The cost of dispensing chemotherapy agents is very high. Editor's Comment:
Pharmacy E-News Item: "SPECIALIST pharmacists dispensing crucial chemotherapy medications will become unviable if the Government goes ahead with a planned cut to cancer treatment subsidies.
One thing characterises pharmacy's dealings with government is that anything involving remuneration for services or supply of prescription items is never adequately met.
It may start off as being at a reasonable level but within a two-year time span it is chiselled down to a reimbursement approaching extortion, and quickly becomes marginal.
New methods of stripping pharmacy of any sort of financial return appear in the media on a very regular basis. There is never any let up.
Yet I don't see too many pharmacists driving around in Rolls Royces, more especially since the credit crunch has come upon us.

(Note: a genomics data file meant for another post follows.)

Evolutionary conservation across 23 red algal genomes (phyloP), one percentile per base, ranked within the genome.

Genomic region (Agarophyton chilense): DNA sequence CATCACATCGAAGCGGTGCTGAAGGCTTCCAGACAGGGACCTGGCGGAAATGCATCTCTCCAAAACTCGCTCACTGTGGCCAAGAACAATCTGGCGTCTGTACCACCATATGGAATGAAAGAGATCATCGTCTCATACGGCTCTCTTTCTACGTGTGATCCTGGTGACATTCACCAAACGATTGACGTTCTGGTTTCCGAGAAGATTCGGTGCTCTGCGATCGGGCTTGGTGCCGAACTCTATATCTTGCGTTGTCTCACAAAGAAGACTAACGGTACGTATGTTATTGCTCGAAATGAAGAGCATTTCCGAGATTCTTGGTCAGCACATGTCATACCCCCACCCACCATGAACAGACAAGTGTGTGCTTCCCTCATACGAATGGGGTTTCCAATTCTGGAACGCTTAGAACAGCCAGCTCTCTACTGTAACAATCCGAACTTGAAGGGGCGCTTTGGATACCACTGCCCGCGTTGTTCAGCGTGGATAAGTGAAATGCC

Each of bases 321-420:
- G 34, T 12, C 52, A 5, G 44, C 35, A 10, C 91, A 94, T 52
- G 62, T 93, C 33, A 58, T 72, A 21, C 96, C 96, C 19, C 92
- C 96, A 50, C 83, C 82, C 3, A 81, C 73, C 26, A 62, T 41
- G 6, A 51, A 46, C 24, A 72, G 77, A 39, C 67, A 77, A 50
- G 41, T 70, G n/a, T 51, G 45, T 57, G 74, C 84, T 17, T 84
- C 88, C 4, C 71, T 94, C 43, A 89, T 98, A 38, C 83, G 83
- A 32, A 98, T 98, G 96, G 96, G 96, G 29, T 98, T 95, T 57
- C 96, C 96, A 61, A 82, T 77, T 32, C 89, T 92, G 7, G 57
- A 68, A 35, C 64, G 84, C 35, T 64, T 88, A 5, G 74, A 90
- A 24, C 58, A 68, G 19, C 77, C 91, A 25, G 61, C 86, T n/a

The latest casualty in the firing line are those pharmacists who have invested heavily in the dispensing of chemotherapy items for cancer patients.
According the the story below that was recently published in Pharmacy e-News, the government is going to only pay for the amount of chemotherapy agent used with the pharmacy having to absorb the cost of the remainder of the drug.
Given that all these drugs are high in price, losses of this nature are not sustainable.
Patients may have to pay privately for this type of dispensing, and few could afford it.
This creates a moral issue that needs to be resolved with a more sensible approach.
James Ellerson comments below.
The Guild national president Kos Sclavos said the fate of around 180 pharmacists hangs in the balance as a result of a Government plan to no longer pay for leftover amounts of chemotherapy drugs that had not been used by the patient.
Designed to reduce wastage, the policy is predicted to save the Government around $30 million a year.
Federal Health Minister Nicola Roxon told the ABC that the Government would delay the plan’s implementation by two months from its original start date of 1 July to allow more time for talks."
Pharmacy E-News Item:
"SPECIALIST pharmacists dispensing crucial chemotherapy medications will become unviable if the Government goes ahead with a planned cut to cancer treatment subsidies.